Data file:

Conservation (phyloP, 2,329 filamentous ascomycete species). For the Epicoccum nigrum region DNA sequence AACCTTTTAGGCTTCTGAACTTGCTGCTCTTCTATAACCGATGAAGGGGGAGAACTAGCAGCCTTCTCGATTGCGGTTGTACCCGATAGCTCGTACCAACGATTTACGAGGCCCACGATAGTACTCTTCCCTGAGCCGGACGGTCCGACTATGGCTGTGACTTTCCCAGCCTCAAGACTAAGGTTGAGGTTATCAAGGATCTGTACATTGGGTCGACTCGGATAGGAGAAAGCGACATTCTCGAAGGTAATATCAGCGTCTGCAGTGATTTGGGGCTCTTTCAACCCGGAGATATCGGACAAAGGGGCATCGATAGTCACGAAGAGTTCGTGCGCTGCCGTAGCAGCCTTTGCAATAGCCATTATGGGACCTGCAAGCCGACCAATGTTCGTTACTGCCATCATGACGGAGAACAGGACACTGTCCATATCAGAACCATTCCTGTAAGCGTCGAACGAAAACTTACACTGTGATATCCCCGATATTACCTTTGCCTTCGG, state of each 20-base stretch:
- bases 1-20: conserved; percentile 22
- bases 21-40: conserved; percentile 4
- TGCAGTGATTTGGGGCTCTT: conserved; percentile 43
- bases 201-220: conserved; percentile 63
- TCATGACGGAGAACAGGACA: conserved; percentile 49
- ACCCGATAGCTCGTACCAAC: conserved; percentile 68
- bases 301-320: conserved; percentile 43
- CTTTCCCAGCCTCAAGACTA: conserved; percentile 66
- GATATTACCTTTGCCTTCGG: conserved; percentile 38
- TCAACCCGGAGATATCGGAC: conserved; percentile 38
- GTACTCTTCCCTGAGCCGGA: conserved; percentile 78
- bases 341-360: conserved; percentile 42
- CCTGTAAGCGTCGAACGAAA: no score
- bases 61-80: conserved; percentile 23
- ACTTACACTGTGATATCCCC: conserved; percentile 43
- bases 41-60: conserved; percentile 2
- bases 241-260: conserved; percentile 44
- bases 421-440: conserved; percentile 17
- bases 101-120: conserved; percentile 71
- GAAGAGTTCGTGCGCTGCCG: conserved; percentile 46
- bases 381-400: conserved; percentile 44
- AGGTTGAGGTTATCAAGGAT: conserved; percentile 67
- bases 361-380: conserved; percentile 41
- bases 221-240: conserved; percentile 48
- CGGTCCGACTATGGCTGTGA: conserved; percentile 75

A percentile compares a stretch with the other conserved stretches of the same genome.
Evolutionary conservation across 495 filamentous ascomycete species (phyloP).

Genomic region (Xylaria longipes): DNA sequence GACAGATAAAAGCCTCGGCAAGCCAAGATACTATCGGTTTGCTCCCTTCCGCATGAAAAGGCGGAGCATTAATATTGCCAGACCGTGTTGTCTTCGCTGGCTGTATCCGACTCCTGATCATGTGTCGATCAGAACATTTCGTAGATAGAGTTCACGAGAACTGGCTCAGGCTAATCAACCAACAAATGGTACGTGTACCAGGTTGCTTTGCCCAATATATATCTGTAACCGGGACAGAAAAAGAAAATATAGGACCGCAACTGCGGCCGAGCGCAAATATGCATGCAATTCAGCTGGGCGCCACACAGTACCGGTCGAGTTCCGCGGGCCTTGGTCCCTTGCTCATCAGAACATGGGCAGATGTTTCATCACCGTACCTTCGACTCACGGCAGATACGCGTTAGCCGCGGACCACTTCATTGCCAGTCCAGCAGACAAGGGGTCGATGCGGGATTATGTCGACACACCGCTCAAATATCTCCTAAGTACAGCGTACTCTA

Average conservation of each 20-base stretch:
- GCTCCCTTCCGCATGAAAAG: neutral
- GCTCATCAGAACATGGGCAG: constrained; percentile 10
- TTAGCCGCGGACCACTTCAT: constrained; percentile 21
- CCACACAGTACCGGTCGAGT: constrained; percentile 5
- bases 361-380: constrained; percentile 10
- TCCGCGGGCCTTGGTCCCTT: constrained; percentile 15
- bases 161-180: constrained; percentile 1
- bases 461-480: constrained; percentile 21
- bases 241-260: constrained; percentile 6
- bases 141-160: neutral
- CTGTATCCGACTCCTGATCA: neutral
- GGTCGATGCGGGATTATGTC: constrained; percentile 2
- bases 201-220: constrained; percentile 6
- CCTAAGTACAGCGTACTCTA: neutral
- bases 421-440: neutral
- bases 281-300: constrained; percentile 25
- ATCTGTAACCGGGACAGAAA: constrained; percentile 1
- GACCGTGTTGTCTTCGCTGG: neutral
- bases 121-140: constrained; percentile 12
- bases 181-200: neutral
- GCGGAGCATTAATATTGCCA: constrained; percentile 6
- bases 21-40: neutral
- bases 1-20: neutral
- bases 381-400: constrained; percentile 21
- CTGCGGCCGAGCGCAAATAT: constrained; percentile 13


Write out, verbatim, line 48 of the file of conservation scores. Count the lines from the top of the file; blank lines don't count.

- GACCGTGTTGTCTTCGCTGG: neutral